The inhibitory effects of topically applied tormentic acid on carcinogenesis have been investigated in mice. Similar results have been observed with topical application of a perilla leaf extract; the active principle in this study was thought to be luteolin. The effects of orally administered perilla leaf extract were less marked, and no difference in numbers of tumors was observed between controls and perilla-treated groups at 20 weeks. Reduction in the incidence of mammary and colonic tumors has been associated with perilla oil dietary supplementation in laboratory animals. In vitro experiments with human leukemia and hematoma cell lines have demonstrated apoptotic and cell cycle-arresting properties for perilla leaf extract of greater effect than with rosmarinic acid alone.
The constituent perilla alcohol has been studied in skin, prostate, and breast cancers, as well as for glioblastoma.
In a model of age-related deficits in learning and memory, mice fed a diet enriched with perilla oil exhibited better learning performance and less hyperactive behavior than those fed an alpha-linolenate–deficient diet. Apigenin extracted from perilla was found to have limited antidepressant-like effects in mice. In mice with stress-induced depression, perillaldehyde reduced the duration of immobility in the forced swimming test. An anorexigenic effect has been demonstrated in mice fed apigenin both acutely and after 30 days, with no effect on blood glucose or total cholesterol but with decreased triglycerides. In vitro studies suggest chemical constituents of perilla may act via the monoamine transport system to increase monoamine levels and via inhibition of beta-sectretase enzymes to reduce the production of amyloid protein.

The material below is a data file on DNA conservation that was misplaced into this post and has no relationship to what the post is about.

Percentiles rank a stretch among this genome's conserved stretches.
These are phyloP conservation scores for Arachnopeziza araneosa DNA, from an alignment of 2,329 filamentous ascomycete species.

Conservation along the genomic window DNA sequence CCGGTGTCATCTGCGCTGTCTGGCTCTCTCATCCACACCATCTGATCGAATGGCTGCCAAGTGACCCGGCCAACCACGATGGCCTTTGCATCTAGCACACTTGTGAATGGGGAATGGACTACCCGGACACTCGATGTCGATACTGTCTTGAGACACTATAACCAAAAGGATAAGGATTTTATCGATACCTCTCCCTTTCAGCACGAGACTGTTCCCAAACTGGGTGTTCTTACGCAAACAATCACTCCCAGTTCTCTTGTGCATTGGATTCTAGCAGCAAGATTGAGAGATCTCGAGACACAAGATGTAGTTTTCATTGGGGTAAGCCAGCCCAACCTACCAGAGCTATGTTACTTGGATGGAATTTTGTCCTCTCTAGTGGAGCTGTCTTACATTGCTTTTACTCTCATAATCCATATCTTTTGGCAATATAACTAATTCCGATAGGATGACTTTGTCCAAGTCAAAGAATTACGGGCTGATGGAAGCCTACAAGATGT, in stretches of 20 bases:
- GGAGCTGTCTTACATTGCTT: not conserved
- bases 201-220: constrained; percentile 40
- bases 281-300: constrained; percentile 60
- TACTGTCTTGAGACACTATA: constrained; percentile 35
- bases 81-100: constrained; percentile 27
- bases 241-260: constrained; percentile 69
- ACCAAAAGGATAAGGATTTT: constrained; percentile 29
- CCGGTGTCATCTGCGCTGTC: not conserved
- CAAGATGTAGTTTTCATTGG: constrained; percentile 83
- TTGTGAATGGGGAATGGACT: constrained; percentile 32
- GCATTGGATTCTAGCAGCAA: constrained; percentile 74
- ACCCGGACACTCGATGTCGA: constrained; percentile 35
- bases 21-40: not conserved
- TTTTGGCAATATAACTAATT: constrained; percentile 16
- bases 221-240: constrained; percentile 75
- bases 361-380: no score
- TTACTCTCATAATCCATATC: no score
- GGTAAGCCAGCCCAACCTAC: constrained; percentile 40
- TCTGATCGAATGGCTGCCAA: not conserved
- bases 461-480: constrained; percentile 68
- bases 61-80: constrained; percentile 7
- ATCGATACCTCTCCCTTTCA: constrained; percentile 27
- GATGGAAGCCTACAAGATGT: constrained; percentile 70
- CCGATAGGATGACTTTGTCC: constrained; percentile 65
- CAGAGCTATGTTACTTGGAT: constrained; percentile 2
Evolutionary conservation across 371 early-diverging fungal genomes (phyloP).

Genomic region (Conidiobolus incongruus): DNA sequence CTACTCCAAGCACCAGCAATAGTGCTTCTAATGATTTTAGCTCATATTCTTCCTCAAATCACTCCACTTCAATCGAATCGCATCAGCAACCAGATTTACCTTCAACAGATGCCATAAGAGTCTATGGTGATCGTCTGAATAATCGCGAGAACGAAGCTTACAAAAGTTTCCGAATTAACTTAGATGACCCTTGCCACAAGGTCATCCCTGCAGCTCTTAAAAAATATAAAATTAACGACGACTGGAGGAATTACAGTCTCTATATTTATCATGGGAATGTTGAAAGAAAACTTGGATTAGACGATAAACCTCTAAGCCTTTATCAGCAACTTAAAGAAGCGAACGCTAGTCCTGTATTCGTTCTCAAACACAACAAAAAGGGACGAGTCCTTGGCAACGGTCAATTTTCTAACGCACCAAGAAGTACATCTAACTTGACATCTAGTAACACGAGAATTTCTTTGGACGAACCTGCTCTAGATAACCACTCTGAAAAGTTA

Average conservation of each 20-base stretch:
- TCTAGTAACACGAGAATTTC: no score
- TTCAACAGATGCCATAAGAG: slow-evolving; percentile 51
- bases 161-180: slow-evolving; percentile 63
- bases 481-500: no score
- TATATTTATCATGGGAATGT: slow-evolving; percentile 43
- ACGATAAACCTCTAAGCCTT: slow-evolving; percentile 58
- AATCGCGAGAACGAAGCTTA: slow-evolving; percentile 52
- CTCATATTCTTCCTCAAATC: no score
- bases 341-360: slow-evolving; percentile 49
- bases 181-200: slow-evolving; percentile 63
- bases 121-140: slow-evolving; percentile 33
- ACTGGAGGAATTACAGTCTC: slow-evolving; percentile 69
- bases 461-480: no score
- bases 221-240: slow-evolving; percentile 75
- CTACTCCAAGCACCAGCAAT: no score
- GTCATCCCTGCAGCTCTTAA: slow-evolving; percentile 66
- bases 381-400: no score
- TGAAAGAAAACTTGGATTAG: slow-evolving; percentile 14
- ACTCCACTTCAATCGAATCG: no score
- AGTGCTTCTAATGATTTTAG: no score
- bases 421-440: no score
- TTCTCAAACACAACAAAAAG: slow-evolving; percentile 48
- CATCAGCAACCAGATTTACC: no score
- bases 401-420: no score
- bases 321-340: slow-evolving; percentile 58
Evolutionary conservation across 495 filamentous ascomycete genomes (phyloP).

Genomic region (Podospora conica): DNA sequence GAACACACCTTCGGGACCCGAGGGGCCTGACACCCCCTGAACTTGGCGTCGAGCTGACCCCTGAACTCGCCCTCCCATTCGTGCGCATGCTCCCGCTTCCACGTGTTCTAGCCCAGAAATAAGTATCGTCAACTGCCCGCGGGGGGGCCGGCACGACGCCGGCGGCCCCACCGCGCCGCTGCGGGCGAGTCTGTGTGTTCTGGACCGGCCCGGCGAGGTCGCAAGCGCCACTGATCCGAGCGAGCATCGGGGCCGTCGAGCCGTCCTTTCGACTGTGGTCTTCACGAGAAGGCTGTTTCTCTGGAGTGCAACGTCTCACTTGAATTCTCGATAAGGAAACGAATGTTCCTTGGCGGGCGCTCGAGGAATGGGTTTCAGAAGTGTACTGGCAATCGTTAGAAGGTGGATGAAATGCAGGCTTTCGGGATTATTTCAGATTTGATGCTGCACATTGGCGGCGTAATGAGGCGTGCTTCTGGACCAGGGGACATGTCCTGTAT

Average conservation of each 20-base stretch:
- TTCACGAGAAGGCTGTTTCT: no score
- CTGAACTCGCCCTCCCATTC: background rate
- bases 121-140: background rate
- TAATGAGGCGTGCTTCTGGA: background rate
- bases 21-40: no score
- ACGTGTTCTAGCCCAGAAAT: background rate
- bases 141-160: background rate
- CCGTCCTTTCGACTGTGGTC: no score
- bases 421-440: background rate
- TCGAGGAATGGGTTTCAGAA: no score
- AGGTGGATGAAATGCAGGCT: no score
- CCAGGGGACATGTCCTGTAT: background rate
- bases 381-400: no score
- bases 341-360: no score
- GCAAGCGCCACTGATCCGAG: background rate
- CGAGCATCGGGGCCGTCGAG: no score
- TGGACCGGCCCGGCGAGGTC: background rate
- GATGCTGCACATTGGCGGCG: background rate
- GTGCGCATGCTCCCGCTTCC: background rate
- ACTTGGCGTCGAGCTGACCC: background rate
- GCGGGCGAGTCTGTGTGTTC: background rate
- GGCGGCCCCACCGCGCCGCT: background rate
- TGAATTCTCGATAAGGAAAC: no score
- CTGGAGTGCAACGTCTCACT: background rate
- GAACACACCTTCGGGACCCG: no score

Research reveals no clinical data regarding the use of perilla in diseases of the central nervous system.
Luteolin, extracted from perilla seed oil, showed marked antimicrobial activity against bacteria commonly associated with dental caries. Activity of perilla oil against toxins produced by Staphylococcus aureus has been demonstrated.
Perilla leaf extract has been shown to inhibit tyrosinase and melatonin synthesis in mice melanoma cells, suggesting potential applications for skin lightening.
Perilla oil is rich in alpha-linolenate; health benefits have been theorized with its use. Serum cholesterol and triglyceride levels decreased in rats fed perilla oil. Beneficial changes in the levels of eicosapentaenoic acid and arachidonic acid were also observed in these animals. A trend toward decreased lipid peroxidation was observed in a small study among healthy volunteers who consumed 5 g of powdered perilla leaves for 10 days.